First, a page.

(Reuters) - French sailor Kevin Escoffier was rescued in heavy seas off the Cape of Good Hope by rival Jean Le Cam on Tuesday, more than 11 hours after his yacht broke in two during the Vendee Globe race.
Organisers of the solo, round-the-world race said Escoffier was safe and well with fellow Frenchman Le Cam, who plucked the 40-year-old from his liferaft after an overnight search.
Escoffier was in third place and some 840 nautical miles south west of Cape Town when his IMOCA 60 yacht nose-dived into a wave, breaking in two and giving the experienced sailor just minutes to sent a distress signal and board his liferaft.
"I need assistance. I am sinking. This is not a joke," Escoffier said in a message to his team.
France's Yannick Bestaven and Sebastien Simon and Germany's Boris Herrmann were among the other sailors called in to help after Le Cam's efforts to find Escoffier in the darkness failed.
But after several aborted attempts, 61-year-old Le Cam managed to locate Escoffier and bring him aboard.
"I got to the position given by the tracker and ... it was all good, I saw Kevin in his liferaft," Le Cam said.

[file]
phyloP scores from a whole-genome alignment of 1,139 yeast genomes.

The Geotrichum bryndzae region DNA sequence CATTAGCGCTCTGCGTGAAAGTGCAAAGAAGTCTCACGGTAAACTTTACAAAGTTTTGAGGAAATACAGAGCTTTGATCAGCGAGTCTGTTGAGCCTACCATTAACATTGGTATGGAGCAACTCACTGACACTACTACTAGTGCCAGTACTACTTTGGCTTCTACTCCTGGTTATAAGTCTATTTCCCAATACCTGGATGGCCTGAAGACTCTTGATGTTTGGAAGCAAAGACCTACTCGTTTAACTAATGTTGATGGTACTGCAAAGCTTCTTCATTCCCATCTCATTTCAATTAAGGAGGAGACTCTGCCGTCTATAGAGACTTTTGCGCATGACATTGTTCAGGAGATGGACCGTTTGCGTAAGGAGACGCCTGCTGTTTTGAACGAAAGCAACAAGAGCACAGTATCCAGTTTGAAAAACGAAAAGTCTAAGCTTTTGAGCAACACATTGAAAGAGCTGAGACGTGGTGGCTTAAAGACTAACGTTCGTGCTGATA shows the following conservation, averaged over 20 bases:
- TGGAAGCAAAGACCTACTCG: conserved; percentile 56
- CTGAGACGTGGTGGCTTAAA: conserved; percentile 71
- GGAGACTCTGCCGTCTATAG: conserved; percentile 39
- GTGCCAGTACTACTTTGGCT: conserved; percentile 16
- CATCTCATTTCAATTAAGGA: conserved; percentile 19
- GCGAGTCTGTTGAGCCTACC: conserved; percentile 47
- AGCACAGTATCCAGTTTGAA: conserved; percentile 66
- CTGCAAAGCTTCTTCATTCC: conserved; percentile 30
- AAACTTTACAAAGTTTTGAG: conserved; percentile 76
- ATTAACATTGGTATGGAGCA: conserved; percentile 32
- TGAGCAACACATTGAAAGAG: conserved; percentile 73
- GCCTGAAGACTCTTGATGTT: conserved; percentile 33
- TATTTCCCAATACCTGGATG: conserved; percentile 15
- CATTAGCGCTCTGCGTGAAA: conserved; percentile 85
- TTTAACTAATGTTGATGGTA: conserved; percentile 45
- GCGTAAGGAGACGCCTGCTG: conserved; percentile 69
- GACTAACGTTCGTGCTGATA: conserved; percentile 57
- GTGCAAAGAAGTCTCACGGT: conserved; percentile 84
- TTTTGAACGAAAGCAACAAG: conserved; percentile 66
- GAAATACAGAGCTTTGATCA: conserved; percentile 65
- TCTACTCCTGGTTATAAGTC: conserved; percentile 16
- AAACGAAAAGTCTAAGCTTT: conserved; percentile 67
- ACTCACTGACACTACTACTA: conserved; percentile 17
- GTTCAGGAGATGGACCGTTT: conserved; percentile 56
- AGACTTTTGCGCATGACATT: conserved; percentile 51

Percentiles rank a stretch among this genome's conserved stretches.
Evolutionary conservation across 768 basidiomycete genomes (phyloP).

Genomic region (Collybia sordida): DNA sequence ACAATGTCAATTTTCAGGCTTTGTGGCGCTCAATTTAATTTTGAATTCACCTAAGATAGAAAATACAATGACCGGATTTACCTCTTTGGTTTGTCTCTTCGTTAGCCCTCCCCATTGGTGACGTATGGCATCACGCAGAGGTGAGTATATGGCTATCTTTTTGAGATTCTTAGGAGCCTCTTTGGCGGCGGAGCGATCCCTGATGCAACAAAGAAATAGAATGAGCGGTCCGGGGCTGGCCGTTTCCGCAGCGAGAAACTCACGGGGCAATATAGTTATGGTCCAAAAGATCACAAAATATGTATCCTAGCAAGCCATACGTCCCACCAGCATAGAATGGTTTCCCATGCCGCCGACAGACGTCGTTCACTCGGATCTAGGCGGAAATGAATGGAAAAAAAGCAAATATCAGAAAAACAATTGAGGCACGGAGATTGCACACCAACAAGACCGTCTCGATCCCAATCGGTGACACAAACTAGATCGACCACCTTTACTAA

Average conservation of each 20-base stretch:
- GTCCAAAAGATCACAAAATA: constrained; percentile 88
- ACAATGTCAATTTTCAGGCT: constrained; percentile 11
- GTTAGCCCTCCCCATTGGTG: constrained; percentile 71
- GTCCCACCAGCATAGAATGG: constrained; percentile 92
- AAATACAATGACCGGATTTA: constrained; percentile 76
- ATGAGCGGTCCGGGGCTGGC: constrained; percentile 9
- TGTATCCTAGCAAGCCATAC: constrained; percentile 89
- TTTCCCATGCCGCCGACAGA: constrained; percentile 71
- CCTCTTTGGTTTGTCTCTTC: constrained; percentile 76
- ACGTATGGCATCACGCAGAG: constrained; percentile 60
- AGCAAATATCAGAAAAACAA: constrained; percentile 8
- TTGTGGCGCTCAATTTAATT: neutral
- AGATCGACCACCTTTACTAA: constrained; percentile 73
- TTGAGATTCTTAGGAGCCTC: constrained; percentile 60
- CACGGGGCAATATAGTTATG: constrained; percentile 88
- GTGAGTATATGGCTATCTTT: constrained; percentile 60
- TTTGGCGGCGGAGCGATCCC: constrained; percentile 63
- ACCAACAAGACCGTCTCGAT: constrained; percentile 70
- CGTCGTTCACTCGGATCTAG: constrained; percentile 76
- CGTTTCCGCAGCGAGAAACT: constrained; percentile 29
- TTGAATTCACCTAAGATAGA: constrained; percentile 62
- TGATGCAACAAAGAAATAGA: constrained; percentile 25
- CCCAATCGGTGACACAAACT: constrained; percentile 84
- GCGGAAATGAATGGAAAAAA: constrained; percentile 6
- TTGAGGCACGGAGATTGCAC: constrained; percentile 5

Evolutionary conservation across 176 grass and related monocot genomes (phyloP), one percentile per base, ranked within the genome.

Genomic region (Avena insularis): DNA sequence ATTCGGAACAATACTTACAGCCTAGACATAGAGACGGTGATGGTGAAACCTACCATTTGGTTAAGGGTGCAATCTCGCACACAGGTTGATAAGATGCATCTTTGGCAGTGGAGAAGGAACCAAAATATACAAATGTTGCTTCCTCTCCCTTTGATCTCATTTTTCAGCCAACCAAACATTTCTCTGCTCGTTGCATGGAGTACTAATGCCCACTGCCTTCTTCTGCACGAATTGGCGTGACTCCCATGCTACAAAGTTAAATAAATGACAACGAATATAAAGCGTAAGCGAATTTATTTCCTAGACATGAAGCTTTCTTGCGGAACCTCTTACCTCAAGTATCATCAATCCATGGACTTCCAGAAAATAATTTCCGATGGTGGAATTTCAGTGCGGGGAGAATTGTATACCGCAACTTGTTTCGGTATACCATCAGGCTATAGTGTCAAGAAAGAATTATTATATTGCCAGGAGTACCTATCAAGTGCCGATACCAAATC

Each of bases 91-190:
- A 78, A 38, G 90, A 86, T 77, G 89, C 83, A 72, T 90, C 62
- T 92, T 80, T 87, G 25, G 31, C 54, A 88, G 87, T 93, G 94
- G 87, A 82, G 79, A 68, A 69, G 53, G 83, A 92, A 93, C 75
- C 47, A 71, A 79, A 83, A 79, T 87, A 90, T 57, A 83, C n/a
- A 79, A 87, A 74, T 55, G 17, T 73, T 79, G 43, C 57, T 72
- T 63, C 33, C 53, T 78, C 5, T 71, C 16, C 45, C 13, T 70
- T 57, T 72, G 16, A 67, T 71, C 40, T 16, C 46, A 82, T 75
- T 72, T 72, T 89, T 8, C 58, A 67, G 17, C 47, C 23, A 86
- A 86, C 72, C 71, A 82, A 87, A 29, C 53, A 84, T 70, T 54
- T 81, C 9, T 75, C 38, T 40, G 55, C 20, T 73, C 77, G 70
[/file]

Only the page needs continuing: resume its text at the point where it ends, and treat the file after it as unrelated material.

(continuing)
"I saw Kevin, he asked me 'will you be back?', I said 'no, we are doing this now!'. I threw him the life ring and he caught it, and then he managed to catch the transmission bar and that was it," Le Cam, a hugely popular sailor in France, added.
All the boats involved in the rescue will return to the race, with the time spent deducted from their overall time.
The Vendee Globe is an endurance race which is held every years and begins and ends in Les Sables D'Olonne in France.
One of the favourites, Alex Thomson, has already had to abandon his attempt to become the first non-French sailor to win the race after a rudder broke, while Nicolas Troussel had to give up after his mast snapped.
(Reporting by Arvind Sriram in Bengaluru; Editing by Alexander Smith)